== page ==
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Huawei TrustZone HuaweiNfcActiveCard Vulnerability
This advisory contains information about the following vulnerabilities:

The HuaweiNfcActiveCard TA conforms to the GlobalPlatform TEE Internal Core API. As such, it receives commands from a client application located in the normal world. These commands are handled by the TA_InvokeCommandEntryPoint function.

This TA implements 13 commands, but calling only CmdTeeHardwareSyncAidList (0x20002) is enough to trigger the vulnerabilities.

Information Leak in ParseAidList

There is an information leak in the ParseAidList function that can be used to leak the address of a buffer allocated on the stack. When combined with the second vulnerability, it can be used to obtain the TA base address. This information leak comes from a call to SLog in ParseAidList:

int ParseAidList() {
    char *list_elem;
    int list_elem_len;
    char stack_buf[0x1400];
    // [...]
    if (g_aidCount > 0) {
        for (list_elem = &g_aidList; ; list_elem += 0x100) {
            SLog("%s: ParseAidList Enter, g_aidList[%d]=%s\n", "[Trace]", index, list_elem);
            list_elem_len = strlen(list_elem);
            tmpCnt = SplitAidStrtok(stack_buf, list_elem, list_elem_len, ",");
            SLog("%s: ParseAidList Enter, tmpCnt=%d\n", "[Trace]", tmpCnt);
            if (tmpCnt < 2) {
                SLog("%s: ParseAidList : at least two property:type and aid\n", "[Error]");
            } else if (!strncmp(&stack_buf[0x100], "501", 3)) {
                // [...]
            // [...] many more else ifs [...]
            else {
                SLog("%s: ParseAidList unknown card aidList=%s, type=%d\n", "[Error]", &stack_buf[0x100], stack_buf);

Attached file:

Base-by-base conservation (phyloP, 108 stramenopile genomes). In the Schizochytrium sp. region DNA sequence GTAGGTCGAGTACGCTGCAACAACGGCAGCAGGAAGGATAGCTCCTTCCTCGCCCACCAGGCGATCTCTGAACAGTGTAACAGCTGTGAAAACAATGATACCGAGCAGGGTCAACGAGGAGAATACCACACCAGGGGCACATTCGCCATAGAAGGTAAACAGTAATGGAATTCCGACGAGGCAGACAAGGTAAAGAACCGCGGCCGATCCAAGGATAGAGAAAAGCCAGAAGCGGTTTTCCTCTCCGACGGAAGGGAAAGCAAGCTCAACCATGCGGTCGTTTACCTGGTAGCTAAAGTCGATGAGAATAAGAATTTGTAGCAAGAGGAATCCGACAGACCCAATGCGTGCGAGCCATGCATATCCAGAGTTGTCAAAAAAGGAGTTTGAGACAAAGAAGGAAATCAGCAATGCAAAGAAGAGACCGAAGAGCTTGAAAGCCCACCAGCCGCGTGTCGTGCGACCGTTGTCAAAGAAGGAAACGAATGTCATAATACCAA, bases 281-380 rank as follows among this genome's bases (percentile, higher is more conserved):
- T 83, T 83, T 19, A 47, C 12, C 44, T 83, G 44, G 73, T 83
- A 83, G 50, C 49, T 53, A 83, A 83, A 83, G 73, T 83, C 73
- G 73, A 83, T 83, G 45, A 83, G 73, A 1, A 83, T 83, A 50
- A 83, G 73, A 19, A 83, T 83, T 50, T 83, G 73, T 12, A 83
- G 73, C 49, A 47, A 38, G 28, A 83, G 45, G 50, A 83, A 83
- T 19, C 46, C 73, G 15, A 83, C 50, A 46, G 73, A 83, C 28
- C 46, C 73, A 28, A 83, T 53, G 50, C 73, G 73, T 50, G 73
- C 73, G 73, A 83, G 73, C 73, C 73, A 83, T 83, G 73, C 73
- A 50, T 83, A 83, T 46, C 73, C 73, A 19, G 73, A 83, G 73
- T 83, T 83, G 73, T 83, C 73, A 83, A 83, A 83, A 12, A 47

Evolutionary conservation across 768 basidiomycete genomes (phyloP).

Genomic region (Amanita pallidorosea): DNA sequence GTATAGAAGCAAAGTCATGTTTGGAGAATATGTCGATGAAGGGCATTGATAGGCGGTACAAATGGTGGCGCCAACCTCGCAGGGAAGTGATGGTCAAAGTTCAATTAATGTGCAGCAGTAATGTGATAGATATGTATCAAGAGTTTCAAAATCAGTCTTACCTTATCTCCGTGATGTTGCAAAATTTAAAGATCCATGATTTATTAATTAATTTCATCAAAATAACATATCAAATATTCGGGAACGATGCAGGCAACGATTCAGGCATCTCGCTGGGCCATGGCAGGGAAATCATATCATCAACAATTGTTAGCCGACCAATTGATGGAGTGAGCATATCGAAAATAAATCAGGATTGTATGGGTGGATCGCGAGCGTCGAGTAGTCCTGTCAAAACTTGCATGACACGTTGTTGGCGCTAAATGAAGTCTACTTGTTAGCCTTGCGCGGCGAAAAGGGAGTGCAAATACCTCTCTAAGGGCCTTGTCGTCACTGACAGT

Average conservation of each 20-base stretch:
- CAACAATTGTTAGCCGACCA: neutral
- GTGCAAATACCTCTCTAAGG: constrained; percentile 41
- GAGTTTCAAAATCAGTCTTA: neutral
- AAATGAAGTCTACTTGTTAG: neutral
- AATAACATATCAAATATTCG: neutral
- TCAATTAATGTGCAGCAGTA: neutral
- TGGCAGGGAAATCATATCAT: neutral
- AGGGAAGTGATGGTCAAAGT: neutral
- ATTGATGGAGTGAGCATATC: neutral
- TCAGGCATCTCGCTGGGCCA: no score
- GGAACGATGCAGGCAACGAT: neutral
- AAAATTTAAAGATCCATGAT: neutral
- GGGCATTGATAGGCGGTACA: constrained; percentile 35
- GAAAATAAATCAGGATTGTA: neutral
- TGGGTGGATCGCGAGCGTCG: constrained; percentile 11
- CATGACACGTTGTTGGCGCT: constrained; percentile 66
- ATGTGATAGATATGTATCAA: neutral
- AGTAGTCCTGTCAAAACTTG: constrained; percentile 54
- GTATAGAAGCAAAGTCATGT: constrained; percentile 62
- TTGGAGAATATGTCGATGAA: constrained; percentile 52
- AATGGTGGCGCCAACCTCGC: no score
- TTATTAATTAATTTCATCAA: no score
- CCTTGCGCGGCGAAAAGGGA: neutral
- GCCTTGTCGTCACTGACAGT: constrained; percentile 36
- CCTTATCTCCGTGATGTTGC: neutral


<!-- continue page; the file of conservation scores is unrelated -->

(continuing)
// [...]
    // [...]

Each list_elem in g_aidList is parsed using SplitAidStrtok which splits the string on the "," separator and puts the resulting substrings in the stack buffer stack_buf. The function expects 2 substrings, type and aid. If the aid, at offset 0x100 in the stack buffer, doesn't match any of the expected values ("501", etc.), it goes into the default case which calls SLog with the type and aid as arguments. But since the format specifier for aid is %d instead of %s, it will print the string address instead of the string itself:

[TA_HuaweiNfcActiveCard-1] [Error]: ParseAidList unknown card aidList=A, type=110212648

Buffer Overflow in SplitAidStrtok

There is a vulnerability in the SplitAidStrtok function allowing to write out of bounds of its first argument. Depending on where this function is called from, it can be used to write user-controlled data in the BSS, or more interestingly, on the stack. This buffer overflow comes from a lack of checking in the SplitAidStrtok function.

int SplitAidStrtok(char *out_list, char *aidList, int aidLen, const char *separator) {
    // [...]
    const char *list_elem;
    size_t list_elem_len;
    int next_elem_ptr;
    int count;
    int ptr;
    // [...]
    // sanity checks of the arguments
    list_elem = strtok_s(aidList, separator, &ptr);
    if (list_elem) {
        list_elem_len = strlen(list_elem);
        if (strncpy_s(out_list, 0x100, list_elem, list_elem_len))
            return 0xFFFF0006;
        next_elem_ptr = out_list + 0x100;